By Leigha Joyal
Energy Analyst, Hillphoenix
If you’re going to reward improvement, you need a baseline against which to measure it. Therein lies one of the many challenges facing refrigeration end-users seeking utility incentives for upgrades and new installations. As utilities, manufacturers and end-users work together to make newer, more energy efficient equipment more affordable through incentives, the lack of standard industry benchmarks makes the process complicated, fragmented and inconsistent.
Manufacturer calculations are apples and oranges
Within the refrigeration manufacturing industry, there is no uniform energy performance baseline for either CO2 or DX systems. Each manufacturer has its own set of tools for calculating energy consumption, and most of them only account for compressor energy consumption, ignoring others system components such condenser fans and VFDs . Utility incentives aside, the lack of uniform performance benchmarks makes it difficult for end users to compare equipment performance and make the most informed purchase decisions.
Even within the utility industry, there is no agreed upon calculation methodology. When utilities want to provide end user incentives for new, more energy saving equipment, they often use a set of measures that is entirely unique to that utility and that utility alone. One of the great barriers to uniformity among utilities is the lack of information sharing that goes on among utilities.
Utilities lack experience with natural refrigerant systems
Further complicating matters is the move toward natural refrigerant-based systems. Natural refrigerants are so new that many utilities have little or no experience with the technology and therefore make assumptions about how natural systems compare to traditional DX systems. Those assumptions are usually wrong. Most utilities also fail to give credit for the prevention of refrigerant leaks, even though a system that is not running on a full charge will use more energy to get the job done. Convincing utilities to recognize the dollar value of safeguarding energy efficiency through leak-avoidance is a tough sell, so it’s rarely accounted for in energy calculations.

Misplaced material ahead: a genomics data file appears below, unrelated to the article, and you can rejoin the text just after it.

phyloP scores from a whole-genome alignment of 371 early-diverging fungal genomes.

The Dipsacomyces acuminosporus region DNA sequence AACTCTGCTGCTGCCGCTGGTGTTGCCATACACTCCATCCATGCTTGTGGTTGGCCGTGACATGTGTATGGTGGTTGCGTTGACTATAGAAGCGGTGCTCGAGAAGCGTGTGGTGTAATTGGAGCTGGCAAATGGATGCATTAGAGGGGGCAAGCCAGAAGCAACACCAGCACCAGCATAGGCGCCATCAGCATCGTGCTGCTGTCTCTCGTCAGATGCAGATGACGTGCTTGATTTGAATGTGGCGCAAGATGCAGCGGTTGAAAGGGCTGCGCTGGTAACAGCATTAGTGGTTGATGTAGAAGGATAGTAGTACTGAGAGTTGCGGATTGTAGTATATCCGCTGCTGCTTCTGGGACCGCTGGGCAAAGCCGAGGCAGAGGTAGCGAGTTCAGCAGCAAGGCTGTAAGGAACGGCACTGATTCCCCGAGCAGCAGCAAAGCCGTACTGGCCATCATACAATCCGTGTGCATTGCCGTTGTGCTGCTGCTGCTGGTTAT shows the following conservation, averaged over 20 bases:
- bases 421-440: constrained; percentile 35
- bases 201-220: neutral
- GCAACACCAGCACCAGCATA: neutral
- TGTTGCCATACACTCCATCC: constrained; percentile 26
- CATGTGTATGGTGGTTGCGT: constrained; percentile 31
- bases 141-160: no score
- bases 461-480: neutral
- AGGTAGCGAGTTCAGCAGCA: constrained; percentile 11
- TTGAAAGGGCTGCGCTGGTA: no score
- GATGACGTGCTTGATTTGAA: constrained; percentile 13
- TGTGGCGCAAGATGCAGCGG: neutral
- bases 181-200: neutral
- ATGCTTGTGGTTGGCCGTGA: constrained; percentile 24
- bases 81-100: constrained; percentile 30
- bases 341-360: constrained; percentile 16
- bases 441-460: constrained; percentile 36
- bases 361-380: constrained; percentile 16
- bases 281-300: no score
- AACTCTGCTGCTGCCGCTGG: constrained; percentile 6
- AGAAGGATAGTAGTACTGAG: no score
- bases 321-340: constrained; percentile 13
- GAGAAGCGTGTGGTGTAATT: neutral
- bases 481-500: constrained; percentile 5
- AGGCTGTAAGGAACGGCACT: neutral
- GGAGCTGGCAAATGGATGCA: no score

The establishment of a baseline gets even more complicated when you begin looking at the different types of scenarios in which new, more energy efficient equipment might be installed, such as a full retrofit, a partial retrofit or a new store installation. The absence of an agreed upon set of energy benchmarks results in wildly varying incentives from one region to another. And it means that end-users have to reinvent the wheel every time they approach a new utility with a request for incentives.
Until industry stakeholders (manufacturers, utilities and end-users) agree upon a set of baseline standards for measuring energy efficiency, the best way for stores to secure incentives is to partner with an industry expert who can both manage projects and work directly with utilities. This approach not only relieves stores of the burden of going after incentives, it also makes for better coordination of projects that involve multiple utility companies — and potentially varying baseline measures.